The ball was made of rags covered with a sheepskin cover. The balls were hand made by the pupils.
The pupils played a ball game called scuddin’ in the quadrangle which was similar to squash. The players hit the ball as hard as possible with their fist after bouncing it against the wall.
The illustration by J.R. Abercromby shows Heriot’s school band playing outside the north entrance in the 1860s.
“The Scotsman” and “Evening News” published Jan Bondeson’s article on the worthies of Edinburgh.
The illustration by Phillimore shows Dowie’s Tavern which later became Burns Tavern as the the poet was known to have visited the public house. Demolished to make way for George IV Bridge which began construction in 1827. It may have been one of the last buildings to be demolished during the 1830s. According to some records the tavern was demolished in 1881 but this may relate to a second Burns Tavern, possibly built by the owner of the first.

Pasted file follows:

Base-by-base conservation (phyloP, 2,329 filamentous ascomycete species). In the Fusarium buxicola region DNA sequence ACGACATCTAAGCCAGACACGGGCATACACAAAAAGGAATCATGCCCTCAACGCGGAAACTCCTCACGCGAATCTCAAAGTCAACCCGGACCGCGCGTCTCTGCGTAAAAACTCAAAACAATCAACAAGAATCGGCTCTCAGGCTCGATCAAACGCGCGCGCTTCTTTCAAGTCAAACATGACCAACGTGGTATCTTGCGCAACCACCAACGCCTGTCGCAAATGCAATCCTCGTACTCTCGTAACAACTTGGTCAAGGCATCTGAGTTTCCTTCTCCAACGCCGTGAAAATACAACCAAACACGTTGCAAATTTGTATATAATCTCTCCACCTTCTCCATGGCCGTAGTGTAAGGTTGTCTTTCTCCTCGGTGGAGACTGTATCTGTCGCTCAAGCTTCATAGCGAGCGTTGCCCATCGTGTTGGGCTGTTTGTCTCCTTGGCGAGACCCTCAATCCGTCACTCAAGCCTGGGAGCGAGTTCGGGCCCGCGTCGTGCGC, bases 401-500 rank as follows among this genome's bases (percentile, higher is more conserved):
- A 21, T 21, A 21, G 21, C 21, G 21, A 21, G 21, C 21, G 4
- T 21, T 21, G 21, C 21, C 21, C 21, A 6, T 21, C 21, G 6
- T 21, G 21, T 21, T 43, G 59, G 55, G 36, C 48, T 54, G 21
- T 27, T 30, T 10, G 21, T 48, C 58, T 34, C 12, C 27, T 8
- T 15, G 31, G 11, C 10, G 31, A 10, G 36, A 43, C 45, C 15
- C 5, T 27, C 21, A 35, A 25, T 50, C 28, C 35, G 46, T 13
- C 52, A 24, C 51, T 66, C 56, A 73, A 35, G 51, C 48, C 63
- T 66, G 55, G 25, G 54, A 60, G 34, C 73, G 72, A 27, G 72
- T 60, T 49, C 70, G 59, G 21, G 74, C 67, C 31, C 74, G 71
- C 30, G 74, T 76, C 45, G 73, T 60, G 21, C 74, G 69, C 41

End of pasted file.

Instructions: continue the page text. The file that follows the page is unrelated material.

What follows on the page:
Jan Bondeson has written an article on David Haggerty for the “Evening News” and “The Scotsman”
The “Toun’s Time” proved to be a great success as it linked the One o’ Clock Gun exhibition at the Castle and the Greyfriars Bobby display case in the city museum.
The Toun’s Time exhibition was held in the Museum of Edinburgh to mark the 150th anniversary of the time ball on the Nelson Monument. The exhibition was a great success.
An electric clock was installed by James Ritchie & Son in the right hand sentry box standing outside Register House. The clock was linked to the circuit which fired the time gun on the Half Moon Battery.
Alexander Bain the inventor of the electric clock was born in Caithness in 1810. He installed the railway telegraph lines between Edinburgh and Glasgow.